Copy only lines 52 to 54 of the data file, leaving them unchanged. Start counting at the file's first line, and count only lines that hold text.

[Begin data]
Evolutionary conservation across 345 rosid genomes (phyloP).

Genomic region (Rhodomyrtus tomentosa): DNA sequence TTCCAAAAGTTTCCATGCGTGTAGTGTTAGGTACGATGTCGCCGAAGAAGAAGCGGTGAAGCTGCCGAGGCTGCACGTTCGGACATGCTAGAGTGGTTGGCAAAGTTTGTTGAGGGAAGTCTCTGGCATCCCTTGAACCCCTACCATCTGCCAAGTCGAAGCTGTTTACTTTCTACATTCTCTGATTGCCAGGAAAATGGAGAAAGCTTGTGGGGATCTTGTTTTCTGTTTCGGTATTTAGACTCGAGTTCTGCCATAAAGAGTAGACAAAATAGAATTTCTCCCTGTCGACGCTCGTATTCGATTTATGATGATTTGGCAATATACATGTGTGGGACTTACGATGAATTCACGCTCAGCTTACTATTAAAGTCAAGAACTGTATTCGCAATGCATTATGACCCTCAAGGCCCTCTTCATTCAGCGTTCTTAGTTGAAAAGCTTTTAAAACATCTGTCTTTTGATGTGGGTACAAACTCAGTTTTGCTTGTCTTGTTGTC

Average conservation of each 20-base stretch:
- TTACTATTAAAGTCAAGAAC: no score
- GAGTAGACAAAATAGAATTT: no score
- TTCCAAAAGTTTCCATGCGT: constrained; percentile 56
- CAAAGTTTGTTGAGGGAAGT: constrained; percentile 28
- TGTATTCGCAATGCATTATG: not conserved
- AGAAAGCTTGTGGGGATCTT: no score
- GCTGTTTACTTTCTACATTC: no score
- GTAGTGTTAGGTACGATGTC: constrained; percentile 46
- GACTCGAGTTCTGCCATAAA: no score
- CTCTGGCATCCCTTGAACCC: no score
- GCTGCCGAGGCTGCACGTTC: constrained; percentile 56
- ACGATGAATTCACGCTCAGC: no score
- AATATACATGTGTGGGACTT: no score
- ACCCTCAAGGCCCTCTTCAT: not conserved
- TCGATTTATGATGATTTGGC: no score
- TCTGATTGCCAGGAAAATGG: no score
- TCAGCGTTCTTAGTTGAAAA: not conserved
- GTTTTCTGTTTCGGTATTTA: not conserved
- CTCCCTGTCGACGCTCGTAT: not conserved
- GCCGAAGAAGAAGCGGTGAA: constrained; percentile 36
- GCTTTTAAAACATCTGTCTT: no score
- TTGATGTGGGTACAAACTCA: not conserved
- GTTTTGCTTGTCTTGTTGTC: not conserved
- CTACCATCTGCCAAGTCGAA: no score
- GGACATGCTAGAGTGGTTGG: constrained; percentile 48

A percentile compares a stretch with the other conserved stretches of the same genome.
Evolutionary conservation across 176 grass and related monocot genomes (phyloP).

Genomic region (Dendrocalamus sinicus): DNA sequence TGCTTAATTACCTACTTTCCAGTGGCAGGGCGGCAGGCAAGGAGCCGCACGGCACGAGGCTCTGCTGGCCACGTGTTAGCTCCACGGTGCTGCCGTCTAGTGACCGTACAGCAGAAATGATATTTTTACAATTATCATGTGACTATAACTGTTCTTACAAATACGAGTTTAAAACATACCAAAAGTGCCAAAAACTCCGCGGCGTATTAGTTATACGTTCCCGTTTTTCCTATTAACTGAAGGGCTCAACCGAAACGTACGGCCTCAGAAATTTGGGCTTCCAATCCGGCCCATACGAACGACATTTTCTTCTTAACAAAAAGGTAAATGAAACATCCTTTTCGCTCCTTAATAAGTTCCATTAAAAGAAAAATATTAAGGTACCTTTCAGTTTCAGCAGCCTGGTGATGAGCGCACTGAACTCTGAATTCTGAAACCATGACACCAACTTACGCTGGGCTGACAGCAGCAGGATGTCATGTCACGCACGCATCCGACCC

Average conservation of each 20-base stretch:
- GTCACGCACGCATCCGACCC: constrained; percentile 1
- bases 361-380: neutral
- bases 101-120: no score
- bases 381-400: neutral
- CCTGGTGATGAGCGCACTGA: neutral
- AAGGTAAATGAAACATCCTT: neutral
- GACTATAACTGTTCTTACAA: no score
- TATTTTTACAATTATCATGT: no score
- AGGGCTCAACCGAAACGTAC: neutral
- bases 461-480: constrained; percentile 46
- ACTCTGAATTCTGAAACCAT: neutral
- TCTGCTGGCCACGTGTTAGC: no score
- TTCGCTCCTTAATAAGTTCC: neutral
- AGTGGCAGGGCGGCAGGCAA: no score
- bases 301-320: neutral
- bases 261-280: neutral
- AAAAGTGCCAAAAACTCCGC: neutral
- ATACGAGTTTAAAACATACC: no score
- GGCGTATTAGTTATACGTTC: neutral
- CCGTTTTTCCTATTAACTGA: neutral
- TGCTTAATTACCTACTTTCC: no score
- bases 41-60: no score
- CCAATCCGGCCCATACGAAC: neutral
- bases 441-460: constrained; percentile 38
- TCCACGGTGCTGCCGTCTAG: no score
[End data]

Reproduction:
- CCGTTTTTCCTATTAACTGA: neutral
- TGCTTAATTACCTACTTTCC: no score
- bases 41-60: no score